The Christmas Pig: New Rowling Story

A change to the Rowling Twitter header, followed by a joking retweet that was erased (and then reposted), ended this morning with the announcement of the 12 October publication of a new children’s story by J. K. Rowling, The Christmas Pig. From the website page:

The Christmas Pig is a heartwarming, page-turning adventure about one child’s love for his most treasured toy, and how far he will go to find it.  It’s a standalone story, unrelated to any of J.K. Rowling’s previous work, and is suitable for children 8+: a tale for the whole family to fall in love with.

Jack loves his childhood toy, Dur Pig.  DP has always been there for him, through good and bad.  Until one Christmas Eve something terrible happens – DP is lost.  But Christmas Eve is a night for miracles and lost causes, a night when all things can come to life – even toys…  And Jack’s newest toy – the Christmas Pig (DP’s annoying replacement) – has a daring plan:  Together they’ll embark on a magical journey to seek something lost, and to save the best friend Jack has ever known…

The Presence returned to Twitter after five months of silence with a change to her header and a retweet, that according to friends in the UK and Argentina was posted then taken down only to appear again. Here are the new header and that tweet:

Three Quick Notes:

(1) Perhaps the most encouraging news is that the first fifty comments made by twitter followers to Rowling’s return to posting included only two references to the transgender kerfuffle vis a vis Maya Forstater’s appeal this month and both were supportive of Rowling’s position. The ‘Welcome Back!’ and ‘We Missed You!’ memes were the rule without exception. I expect that will change as word spreads about The Christmas Pig but this opening salvo sans nastiness is a very positive change for the better.

(2) I don’t think this means Rowling has returned to regular tweeting, in fact, I would be astonished and very disappointed if it did mean this. That her response to Mhairi W went out, came down, and was reposted suggests some real hesitance to re-enter the social media game. I’m hopeful that this tweet to her more than 14 million followers was the exception made to serve the obvious marketing expectation from her publishers rather than a joyful reentry into the nether world of the Twitterati and the Ideological Twits. I think all of her fans prefer new stories, screenplays, and novels, the fruit of her focus on her vocation as author, to her endless and unedifying engagement with social media trolls and tweeters.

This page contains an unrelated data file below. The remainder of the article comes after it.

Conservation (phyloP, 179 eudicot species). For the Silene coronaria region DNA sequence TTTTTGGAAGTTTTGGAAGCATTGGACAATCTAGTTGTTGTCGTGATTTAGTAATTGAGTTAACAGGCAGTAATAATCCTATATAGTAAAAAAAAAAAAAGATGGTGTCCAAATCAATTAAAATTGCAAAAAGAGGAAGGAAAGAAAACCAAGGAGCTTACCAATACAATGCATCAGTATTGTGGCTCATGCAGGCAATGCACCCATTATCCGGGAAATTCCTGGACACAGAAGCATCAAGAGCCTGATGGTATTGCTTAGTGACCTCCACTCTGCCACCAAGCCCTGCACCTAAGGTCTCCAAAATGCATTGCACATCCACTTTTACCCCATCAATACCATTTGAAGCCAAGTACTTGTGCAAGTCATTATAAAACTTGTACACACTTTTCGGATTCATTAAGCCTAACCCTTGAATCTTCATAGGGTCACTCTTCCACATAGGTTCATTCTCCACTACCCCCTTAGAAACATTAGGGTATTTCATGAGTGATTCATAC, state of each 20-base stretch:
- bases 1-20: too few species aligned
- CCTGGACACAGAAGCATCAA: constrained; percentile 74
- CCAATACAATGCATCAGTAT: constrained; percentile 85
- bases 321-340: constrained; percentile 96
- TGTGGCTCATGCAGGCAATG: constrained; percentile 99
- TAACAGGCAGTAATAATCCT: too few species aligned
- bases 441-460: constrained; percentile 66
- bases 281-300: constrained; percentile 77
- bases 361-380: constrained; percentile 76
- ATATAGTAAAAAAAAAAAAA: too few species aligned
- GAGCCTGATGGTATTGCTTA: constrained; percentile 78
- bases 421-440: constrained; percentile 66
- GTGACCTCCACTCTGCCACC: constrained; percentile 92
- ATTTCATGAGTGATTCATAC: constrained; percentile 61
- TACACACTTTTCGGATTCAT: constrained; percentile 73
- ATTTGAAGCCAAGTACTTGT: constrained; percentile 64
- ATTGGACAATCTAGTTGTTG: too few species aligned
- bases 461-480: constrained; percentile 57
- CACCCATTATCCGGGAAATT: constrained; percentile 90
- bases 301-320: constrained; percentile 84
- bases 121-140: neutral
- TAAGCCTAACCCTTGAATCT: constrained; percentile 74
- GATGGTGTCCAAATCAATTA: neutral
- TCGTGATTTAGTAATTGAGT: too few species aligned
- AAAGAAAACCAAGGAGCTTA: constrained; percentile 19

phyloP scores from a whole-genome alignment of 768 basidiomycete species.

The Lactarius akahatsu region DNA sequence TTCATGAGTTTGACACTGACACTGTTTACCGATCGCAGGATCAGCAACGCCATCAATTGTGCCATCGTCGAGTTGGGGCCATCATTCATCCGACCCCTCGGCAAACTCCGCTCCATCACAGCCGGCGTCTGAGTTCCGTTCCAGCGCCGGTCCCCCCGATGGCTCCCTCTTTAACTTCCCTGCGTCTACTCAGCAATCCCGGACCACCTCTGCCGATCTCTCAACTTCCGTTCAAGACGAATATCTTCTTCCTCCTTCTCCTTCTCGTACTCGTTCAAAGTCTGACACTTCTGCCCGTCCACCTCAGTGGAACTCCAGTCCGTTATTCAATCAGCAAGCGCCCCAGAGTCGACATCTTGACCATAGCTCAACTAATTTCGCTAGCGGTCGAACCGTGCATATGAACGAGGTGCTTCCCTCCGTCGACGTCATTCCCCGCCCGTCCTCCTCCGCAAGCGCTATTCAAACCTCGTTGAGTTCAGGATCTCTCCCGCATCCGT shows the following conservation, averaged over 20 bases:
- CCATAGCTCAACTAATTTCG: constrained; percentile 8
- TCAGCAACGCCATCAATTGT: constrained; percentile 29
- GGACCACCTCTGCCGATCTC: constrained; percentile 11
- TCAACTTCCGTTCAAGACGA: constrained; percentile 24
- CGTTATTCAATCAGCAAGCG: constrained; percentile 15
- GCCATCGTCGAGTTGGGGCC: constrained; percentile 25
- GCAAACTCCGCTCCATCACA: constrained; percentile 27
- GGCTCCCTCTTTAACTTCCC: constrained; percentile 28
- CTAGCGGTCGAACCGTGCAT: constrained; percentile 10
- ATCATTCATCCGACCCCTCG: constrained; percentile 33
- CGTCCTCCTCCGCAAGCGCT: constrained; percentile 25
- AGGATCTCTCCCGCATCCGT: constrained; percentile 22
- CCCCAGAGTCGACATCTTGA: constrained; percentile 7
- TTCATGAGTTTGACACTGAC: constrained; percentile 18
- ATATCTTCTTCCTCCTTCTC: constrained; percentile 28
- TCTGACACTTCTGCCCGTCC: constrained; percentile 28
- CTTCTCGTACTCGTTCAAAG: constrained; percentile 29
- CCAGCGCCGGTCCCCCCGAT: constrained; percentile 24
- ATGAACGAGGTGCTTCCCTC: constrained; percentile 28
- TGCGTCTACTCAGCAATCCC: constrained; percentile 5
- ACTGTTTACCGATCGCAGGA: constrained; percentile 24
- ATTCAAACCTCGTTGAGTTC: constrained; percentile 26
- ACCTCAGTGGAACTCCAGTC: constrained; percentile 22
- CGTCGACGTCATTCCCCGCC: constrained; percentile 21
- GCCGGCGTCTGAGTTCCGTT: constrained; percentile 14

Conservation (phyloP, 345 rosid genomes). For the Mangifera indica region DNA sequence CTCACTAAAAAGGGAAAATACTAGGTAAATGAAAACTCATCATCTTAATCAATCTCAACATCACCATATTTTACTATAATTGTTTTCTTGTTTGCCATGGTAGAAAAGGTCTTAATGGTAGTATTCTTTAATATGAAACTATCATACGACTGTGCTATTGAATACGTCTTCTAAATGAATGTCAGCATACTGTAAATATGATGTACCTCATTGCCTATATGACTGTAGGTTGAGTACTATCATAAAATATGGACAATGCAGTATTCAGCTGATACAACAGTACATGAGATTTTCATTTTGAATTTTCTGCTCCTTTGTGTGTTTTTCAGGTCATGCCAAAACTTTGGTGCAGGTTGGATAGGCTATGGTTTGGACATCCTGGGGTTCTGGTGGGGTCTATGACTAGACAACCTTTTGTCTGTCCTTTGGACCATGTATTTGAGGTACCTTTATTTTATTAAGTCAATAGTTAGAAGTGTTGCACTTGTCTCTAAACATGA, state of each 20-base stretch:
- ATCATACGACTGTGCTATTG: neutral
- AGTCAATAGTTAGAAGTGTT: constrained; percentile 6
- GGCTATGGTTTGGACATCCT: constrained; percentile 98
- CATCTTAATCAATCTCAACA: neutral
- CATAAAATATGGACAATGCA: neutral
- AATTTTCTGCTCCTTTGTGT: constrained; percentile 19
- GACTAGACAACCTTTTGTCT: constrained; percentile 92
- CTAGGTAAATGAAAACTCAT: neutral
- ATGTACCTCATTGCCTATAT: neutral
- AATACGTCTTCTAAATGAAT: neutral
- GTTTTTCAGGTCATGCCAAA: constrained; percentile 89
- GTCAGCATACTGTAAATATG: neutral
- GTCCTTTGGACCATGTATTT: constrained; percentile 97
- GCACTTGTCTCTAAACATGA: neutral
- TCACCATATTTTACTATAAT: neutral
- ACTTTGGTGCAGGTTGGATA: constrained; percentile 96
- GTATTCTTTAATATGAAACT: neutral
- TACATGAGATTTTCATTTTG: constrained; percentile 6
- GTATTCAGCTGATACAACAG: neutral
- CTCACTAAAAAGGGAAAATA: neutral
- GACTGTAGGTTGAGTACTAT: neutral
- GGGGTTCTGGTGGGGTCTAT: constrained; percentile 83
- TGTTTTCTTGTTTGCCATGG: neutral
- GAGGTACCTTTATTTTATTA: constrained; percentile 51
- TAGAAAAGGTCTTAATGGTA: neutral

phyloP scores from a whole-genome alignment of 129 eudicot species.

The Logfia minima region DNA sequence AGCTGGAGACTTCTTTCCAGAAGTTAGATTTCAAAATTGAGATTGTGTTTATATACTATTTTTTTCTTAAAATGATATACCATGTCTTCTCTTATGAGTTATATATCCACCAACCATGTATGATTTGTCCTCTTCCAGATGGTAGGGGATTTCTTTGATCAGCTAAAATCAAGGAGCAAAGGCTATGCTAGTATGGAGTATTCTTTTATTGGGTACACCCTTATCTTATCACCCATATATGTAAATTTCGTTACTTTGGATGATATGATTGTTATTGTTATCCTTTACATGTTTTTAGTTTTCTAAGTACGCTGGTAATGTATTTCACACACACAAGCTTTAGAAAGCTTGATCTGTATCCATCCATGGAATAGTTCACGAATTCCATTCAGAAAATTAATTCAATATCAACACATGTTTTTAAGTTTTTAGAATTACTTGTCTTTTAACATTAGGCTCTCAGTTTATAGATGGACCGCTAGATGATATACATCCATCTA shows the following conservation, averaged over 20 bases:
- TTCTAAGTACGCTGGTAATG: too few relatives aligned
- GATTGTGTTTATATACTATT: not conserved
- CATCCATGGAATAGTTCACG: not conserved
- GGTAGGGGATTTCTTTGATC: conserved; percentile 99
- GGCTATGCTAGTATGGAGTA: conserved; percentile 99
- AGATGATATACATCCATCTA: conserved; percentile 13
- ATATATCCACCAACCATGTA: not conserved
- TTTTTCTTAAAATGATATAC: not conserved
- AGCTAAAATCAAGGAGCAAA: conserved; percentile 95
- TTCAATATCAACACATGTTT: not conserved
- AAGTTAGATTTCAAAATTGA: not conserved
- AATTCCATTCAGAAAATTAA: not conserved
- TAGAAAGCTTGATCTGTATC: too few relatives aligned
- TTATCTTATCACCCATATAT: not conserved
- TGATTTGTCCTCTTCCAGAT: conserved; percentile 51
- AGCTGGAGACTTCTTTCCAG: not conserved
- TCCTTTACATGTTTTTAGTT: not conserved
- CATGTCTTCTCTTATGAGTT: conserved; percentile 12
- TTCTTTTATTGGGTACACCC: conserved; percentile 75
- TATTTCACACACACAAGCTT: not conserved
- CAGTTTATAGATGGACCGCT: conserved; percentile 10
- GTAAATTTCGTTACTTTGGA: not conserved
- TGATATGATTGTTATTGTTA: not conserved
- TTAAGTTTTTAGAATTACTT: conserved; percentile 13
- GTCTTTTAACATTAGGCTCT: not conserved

(3) I have been sitting on a post about the confusing comments Rowling has made about the genesis of The Ickabog through the years, from its being her next project in 2007 and all but done a few years later to an item in the attic she dusted off for the Covid lockdown pande-mania. I hope that Nick Jeffery will explain in a Guest Post or in the comment thread below how the announcement of this new story creates a reasonable alternative to my pet theory, based on Rowling’s contradictory statements about a children’s story for close to fifteen years, that The Ickabog publication was only rowled out (sic) last summer as a fire break to all the negative transgender controversy publicity, a necessary sop to public opinion to smooth the way for Troubled Blood’s publication in September.

A new story by year’s end! Hurrah!



  1. Beatrice Groves says

    Delighted to see a new work coming out and interested by this comment in the press release:

    The Christmas Pig is J.K. Rowling’s first children’s novel since Harry Potter, and follows her brilliant return to publishing for children with last year’s fairy tale The Ickabog,

    It suggests that Pig will be longer (a ‘novel’ rather than a mere ‘fairy tale’) than the Ickabog, which was already much more substantial than I was expecting.

  2. After giving it some thought, the main contents of this article leave me with a question. Has J.K. Rowling ever read a book known as “Roverandom”? If the name is unfamiliar, then it’s really no fault when the audience doesn’t have that much of a say in the matter. It’s just one of those things that happen when a work of fiction falls through the cracks of memory. The book is one of a number of lesser known (and hence less explored) children’s stories written by J.R.R. Tolkien. I almost wrote that it is one of his rare stories with no apparent connection to his more famous Middle Earth legendarium. However, one or two plot elements (i.e. the Man in the Moon, a Magic Cottage of Dreams, and one or two important Dragons) force me to sort of treat it as a possible door that should, at best, be left open a bit more.

    Tolkien’s posthumous book narrates the adventures of a scruffy young mutt of a pup who finds himself turned into a pocket-sized toy dog when he makes the mistake of biting a passing wizard, instead of just the mailman. From there, the rest of the narrative details his exploits on the road to winning back his rightful personhood. Or maybe animal or doghood is what some will maintain is the more appropriate term. The trick there is that Jennifer Marchant is one of the few critics who looks on this forgotten saga as an allegory of the death and rebirth of the soul, what, in another sense may be termed a story about the question, and possible development of character. It’s a topic that, so far, has proven to be at pretty much the entire heart and soul of everything Rowling has ever seen fit to place on the page. For the record, Marchant’s essay can be read in its entirety over at the Mythopoeic Society: